Antisemitism in America has steadily been on the rise. According to the Anti-Defamation League, more threats of harassment, vandalism and violence against Jewish people were reported in 2021 than any other year on record. If the final weeks of 2022 have shown us anything, it's that this trend will only continue if measures aren't taken to halt it. In the two weeks following Elon Musk's official acquisition of Twitter in late October, the platform saw a 61 percent rise in antisemitic tweets, a study by the Anti-Defamation League revealed.
The rise in hate speech toward Jewish people and other marginalized groups comes after Musk lifted bans on accounts previously barred for hate speech and laid off many of the individuals responsible for monitoring hate speech on the platform.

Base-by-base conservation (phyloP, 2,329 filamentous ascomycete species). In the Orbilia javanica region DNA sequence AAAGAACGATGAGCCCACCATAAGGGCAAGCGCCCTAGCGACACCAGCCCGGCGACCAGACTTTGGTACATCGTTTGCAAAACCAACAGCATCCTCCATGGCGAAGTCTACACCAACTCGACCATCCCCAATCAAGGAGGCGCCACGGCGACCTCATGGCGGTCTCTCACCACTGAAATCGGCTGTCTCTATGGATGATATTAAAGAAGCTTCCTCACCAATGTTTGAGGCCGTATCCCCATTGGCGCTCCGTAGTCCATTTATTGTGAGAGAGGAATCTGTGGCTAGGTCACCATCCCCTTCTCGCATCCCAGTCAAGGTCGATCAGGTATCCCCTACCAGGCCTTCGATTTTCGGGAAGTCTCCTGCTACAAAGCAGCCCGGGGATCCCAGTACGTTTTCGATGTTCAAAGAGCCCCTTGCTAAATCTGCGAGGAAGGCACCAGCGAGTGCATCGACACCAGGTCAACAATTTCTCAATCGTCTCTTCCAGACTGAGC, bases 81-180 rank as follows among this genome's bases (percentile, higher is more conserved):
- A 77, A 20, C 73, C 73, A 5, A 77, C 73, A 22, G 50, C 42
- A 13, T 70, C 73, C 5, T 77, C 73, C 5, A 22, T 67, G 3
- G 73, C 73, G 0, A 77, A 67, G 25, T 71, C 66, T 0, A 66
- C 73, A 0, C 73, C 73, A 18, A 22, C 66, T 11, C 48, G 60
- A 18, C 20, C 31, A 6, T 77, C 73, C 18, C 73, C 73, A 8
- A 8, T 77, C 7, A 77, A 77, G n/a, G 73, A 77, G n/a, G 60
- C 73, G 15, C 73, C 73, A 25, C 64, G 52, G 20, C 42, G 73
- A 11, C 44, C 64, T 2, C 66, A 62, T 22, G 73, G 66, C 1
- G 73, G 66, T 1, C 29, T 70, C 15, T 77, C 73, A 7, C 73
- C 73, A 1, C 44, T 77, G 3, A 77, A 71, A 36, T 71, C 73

That's not all. In a recent interview with Sandy Hook conspiracy theorist Alex Jones, Kanye West proclaimed that he sees "good things about Hitler also" and made derogatory comments about Jewish people. West sat alongside Nick Fuentes, a white-supremacist political commentator and Holocaust denier. As 2022 draws to a close, the prominent right-wing personalities have demonstrated little inclination to distance themselves from the white-supremacist rhetoric that engenders not only hate speech but violence toward Jews and other communities as a direct result. As it stands, antisemitism's continued rise in 2023 seems like less of a prediction and more of an inevitability.
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